State Rep. Jim Tedder of Clarkston joined the state House today in voting to protect the retirement benefits of police, firefighters and other local government employees.
The legislation approved by an overwhelming bipartisan majority will help identify local governments most at risk of bankruptcy or severe financial hardship due to underfunded retirement plans. The legislation is designed to help local governments avoid financial crisis, so they can continue to pay for promised retiree benefits and public services.
“No one wants to take benefits away from our police and fire department personnel. We want to do all we can to preserve the benefits they’ve worked so hard for,” Tedder said. “First responders put their lives on the line for us every day. With this vote today, we’re taking a significant step toward protecting the benefits of those who protect us all across Michigan.”
Michigan’s local government employee retirement systems have unfunded liabilities fast approaching $20 billion. The legislation approved by the House seeks to help communities improve their plans’ finances, mirroring recommendations from a task force assembled by Gov. Rick Snyder earlier this year.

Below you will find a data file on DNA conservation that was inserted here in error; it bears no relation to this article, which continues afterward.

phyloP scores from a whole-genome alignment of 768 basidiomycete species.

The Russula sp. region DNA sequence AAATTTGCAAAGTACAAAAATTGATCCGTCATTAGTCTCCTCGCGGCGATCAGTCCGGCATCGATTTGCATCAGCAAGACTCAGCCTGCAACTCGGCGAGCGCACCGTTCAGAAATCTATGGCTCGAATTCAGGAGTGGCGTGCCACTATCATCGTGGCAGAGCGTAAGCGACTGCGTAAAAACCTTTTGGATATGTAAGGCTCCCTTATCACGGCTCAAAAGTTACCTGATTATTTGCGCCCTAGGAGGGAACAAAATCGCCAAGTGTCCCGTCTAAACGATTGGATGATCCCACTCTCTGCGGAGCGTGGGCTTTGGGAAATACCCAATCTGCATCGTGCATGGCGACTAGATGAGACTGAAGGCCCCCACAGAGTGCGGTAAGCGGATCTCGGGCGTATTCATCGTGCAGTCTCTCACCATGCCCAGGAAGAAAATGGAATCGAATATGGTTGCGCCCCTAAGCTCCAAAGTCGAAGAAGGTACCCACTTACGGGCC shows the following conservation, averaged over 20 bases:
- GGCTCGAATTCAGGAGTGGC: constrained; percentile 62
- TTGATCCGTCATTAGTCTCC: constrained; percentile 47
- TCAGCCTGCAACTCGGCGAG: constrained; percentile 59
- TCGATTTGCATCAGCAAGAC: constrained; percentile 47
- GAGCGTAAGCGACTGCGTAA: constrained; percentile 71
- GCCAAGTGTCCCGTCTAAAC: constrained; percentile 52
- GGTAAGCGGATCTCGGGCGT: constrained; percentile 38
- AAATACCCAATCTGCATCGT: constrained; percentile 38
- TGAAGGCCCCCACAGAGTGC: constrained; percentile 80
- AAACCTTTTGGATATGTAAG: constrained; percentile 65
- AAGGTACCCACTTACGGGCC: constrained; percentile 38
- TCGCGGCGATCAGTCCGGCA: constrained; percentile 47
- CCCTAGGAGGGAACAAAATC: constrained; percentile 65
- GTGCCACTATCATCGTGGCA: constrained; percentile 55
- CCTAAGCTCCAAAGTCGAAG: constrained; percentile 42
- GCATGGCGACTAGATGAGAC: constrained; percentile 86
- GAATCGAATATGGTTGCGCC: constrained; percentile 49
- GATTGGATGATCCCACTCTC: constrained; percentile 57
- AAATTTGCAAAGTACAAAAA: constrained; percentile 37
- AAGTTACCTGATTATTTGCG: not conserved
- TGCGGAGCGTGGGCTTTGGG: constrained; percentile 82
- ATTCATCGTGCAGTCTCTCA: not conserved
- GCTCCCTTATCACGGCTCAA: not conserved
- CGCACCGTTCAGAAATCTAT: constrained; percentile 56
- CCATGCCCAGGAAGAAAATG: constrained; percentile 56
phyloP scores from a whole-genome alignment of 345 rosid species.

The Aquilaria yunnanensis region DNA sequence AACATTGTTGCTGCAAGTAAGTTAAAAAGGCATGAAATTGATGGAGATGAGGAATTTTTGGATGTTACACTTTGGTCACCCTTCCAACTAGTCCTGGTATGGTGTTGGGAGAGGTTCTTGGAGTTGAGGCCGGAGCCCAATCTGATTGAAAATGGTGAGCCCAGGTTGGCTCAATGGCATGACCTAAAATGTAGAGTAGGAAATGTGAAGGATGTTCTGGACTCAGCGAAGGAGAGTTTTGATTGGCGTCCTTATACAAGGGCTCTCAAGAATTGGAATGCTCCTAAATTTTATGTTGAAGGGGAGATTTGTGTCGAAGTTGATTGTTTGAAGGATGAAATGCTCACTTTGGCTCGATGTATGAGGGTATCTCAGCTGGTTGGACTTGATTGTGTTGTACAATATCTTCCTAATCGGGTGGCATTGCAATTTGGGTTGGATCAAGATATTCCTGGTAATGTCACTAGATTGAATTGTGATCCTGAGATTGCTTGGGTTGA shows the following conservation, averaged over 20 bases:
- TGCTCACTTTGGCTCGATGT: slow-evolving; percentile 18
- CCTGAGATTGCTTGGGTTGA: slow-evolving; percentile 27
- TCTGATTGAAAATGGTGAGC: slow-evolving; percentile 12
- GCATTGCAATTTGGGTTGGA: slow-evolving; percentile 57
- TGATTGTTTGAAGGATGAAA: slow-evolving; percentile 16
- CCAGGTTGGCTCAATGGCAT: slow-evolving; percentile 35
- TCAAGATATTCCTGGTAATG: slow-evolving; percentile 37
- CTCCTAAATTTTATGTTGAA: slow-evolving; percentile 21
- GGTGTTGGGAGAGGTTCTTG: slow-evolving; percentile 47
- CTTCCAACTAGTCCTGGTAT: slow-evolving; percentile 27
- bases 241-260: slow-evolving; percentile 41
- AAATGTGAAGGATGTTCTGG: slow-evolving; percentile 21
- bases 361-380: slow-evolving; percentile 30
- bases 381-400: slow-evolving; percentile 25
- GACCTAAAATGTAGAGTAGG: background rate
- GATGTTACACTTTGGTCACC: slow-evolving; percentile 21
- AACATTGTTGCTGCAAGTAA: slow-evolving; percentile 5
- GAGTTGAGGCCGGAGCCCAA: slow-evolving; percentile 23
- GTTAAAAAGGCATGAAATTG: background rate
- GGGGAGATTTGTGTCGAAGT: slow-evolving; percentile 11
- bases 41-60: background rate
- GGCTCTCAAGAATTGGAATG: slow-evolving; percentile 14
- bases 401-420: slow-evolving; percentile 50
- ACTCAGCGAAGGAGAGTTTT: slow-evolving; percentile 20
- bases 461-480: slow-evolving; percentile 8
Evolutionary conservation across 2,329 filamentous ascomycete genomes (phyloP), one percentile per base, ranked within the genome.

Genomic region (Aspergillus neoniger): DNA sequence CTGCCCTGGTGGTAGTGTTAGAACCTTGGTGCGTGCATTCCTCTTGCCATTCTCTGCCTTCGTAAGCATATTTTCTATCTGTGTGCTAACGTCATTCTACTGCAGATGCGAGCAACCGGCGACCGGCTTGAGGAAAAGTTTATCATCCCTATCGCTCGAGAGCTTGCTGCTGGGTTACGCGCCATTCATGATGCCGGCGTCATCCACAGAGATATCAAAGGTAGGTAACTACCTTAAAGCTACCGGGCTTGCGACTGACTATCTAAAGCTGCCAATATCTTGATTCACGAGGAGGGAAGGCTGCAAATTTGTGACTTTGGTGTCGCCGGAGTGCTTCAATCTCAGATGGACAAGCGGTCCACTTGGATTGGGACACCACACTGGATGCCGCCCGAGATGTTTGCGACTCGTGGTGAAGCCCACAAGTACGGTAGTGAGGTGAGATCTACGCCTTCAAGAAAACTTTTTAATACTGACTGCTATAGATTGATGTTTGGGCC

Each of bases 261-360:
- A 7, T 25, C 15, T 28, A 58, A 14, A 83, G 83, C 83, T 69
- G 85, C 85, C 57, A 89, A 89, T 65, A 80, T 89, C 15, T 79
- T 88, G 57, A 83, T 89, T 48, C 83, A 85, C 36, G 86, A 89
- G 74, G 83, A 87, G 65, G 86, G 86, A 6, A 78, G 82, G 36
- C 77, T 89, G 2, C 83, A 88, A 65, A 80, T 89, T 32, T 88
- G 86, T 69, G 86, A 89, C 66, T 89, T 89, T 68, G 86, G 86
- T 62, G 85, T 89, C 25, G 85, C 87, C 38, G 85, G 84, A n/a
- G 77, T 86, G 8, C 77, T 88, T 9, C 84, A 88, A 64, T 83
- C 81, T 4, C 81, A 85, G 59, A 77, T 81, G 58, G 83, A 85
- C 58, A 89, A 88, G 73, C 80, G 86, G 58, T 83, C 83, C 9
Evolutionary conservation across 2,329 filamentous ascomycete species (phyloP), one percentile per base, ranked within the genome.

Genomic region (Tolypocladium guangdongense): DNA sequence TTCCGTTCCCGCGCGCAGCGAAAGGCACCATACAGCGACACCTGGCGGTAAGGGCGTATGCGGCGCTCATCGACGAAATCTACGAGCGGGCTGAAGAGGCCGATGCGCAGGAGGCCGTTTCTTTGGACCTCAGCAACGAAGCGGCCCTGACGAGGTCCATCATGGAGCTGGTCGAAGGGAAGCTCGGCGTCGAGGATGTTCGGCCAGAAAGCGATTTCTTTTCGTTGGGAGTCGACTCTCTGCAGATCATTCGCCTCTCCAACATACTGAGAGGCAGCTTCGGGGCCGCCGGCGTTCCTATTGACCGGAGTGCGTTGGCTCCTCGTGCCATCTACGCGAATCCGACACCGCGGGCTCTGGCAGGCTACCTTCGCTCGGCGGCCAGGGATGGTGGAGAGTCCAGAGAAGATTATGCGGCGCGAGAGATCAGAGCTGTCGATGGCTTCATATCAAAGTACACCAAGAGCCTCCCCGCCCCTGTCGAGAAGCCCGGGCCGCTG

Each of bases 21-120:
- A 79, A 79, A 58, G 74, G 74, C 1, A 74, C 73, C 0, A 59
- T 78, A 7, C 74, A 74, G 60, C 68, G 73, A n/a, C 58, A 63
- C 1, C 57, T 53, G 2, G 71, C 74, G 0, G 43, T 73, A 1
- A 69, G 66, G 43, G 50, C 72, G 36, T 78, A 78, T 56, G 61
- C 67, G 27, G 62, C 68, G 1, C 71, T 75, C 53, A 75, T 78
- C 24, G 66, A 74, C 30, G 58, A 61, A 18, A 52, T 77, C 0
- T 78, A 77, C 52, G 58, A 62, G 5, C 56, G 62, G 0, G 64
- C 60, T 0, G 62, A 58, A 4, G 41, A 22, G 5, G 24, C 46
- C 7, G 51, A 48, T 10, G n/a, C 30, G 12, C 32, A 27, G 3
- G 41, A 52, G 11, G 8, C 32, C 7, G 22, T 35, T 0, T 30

The legislation calls for communities to make a minimum level of payments related to retirement systems for new hires. It creates a reporting system with uniform financial and accounting standards for local government retirement plans. An early detection system will help identify potential funding problems so local governments act quickly to deal with them. Communities will be vetted through a state treasurer’s fiscal impact evaluation and retirement systems will be flagged as underfunded when municipalities aren’t meeting set criteria to alleviate their debts.
Tedder spent hours discussing the issue with local government, police and fire department representatives.
“Doing nothing simply is not an option,” Tedder said. “That would put retirement benefits for local government employees at greater risk. This plan gets us started on the right path by giving communities the mechanisms needed to improve their own financial situations.”
The legislation advances to the Senate.